[Marxism] The Nation Magazine and Reconstruction
richard.kreitner at gmail.com
Fri Dec 14 08:48:07 MST 2012
Dear Mr. Proyect,
That was a fascinating read, and I thank you for sending it to me. It is
certainly an understated truth about the *Nation*'s beginnings that Godkin
wasn't exactly the radical abolitionist he is made out to be. (It seems to
be something of a house rule that whenever someone says "*The Nation*",
everyone else shouts, "FOUNDED BY ABOLITIONISTS IN 1865!") And yet, I don't
think the whitewashing is total: it was in Victor Navasky's book, *A Matter
of Opinion*, that I found the great Wendell Phillips quote I use in my
In any case, I'm very glad you did that research and sent it to me.
-- Ricky Kreitner
On Thu, Dec 13, 2012 at 9:40 AM, Louis Proyect <lnp3 at panix.com> wrote:
> Hi, Ricky
> I thought your research on the Nation Magazine's posture toward Radical
> Republicanism and Thaddeus Stevens was most useful. Four years ago I wrote
> an article on the magazine taking a close look at its politics from that
> period until the mid-20th century. In my view the magazine often took
> reactionary positions on race despite its tendency to be viewed as an
> anti-racist bastion.
> Just one year after The Nation began publishing, Godkin admitted that he
> had veered so far from the original abolitionist intentions of the
> investors that he was "afraid to visit Boston this winter, lest the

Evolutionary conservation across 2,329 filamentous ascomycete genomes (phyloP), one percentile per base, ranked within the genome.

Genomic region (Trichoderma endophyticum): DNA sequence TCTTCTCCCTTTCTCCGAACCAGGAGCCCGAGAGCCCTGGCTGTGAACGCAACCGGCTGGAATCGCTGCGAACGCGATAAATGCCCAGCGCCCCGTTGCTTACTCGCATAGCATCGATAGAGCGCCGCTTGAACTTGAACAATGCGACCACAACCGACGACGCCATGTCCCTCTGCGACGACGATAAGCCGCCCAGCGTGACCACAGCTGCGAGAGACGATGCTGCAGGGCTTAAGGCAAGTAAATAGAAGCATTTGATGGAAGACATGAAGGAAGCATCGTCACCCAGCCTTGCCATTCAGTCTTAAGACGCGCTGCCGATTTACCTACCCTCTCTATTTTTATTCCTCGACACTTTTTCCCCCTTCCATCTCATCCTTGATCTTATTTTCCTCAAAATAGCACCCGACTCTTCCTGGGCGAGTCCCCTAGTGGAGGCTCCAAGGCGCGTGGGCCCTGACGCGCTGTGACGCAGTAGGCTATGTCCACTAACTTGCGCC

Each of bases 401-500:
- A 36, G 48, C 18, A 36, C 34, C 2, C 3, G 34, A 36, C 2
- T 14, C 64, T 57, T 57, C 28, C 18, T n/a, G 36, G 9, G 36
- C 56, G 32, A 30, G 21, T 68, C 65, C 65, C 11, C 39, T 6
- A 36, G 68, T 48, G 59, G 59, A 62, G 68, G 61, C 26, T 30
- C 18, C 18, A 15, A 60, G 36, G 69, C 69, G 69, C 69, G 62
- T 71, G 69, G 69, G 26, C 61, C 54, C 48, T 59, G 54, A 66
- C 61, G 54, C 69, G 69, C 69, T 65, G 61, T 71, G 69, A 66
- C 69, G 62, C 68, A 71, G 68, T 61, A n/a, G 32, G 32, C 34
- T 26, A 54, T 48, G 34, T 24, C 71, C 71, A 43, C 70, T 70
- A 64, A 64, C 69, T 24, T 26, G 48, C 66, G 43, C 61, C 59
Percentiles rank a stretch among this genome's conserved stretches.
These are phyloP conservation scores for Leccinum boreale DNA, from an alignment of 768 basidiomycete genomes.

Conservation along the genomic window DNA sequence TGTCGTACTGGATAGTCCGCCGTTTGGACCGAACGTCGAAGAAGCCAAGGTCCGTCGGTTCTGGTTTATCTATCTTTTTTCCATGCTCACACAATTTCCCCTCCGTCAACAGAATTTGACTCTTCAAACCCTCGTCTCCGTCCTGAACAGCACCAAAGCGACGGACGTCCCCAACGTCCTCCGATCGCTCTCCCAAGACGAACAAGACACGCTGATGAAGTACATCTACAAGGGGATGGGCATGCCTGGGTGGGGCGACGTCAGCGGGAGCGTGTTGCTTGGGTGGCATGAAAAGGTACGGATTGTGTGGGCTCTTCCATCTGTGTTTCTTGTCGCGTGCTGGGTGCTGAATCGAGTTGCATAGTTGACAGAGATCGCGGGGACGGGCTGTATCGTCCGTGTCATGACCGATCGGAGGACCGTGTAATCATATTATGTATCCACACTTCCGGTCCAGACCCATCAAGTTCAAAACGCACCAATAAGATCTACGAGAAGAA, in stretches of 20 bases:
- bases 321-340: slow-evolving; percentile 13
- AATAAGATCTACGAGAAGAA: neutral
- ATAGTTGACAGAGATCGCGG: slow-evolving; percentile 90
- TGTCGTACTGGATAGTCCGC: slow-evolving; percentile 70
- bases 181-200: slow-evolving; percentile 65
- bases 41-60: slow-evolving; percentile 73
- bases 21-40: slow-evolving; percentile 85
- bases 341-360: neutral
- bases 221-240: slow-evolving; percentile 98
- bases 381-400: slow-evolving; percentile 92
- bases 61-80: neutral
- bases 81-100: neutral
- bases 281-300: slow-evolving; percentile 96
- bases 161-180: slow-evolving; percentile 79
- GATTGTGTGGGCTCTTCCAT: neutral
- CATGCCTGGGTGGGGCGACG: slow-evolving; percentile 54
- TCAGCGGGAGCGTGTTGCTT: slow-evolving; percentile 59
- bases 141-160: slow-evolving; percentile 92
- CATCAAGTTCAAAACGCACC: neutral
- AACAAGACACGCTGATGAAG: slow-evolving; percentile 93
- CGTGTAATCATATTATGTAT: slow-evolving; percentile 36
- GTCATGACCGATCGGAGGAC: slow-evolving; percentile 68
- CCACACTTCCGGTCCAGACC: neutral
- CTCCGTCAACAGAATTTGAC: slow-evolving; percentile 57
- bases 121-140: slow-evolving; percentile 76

> stockholders of The Nation should lynch me." Ironically, it was lynching in
> the South and other assaults against blacks that Godkin grew inured to.
> Just as President Andrew Johnson began to sabotage efforts at
> Reconstruction in the South against the objections of Radical Republicans
> and open the door to KKK lynch mobs, Godkin rushed to defend Johnson. When
> attempts to oust the racist President Johnson failed, Godkin pronounced
> this as a vindication of the law.
> As the 1870s began, Godkin openly broke with the Radicals, assailed
> carpetbaggers, and called for the restoration of white power in the South.
> In an 1874 editorial he advised The Nation's readers that he found the
> average intelligence of blacks "so low that they are slightly above the
> level of animals." He longed for the return of southern conservatives to
> power in 1877 eagerly, writing Harvard professor Charles Eliot Norton and
> fellow adversary of democratic rule that "I do not see . . . . the negro is
> ever to be worked into a system of government for which you and I would
> have much respect." Suffice it to say that people such as E.L. Godkin,
> Charles Eliot Norton, and Allan Nevins were virtual symbols of American
> liberalism for over 100 years. The only reason that their polite (and not
> so polite) racism has become antiquated is that black people themselves
> would not tolerate it.
Intern, *The Nation
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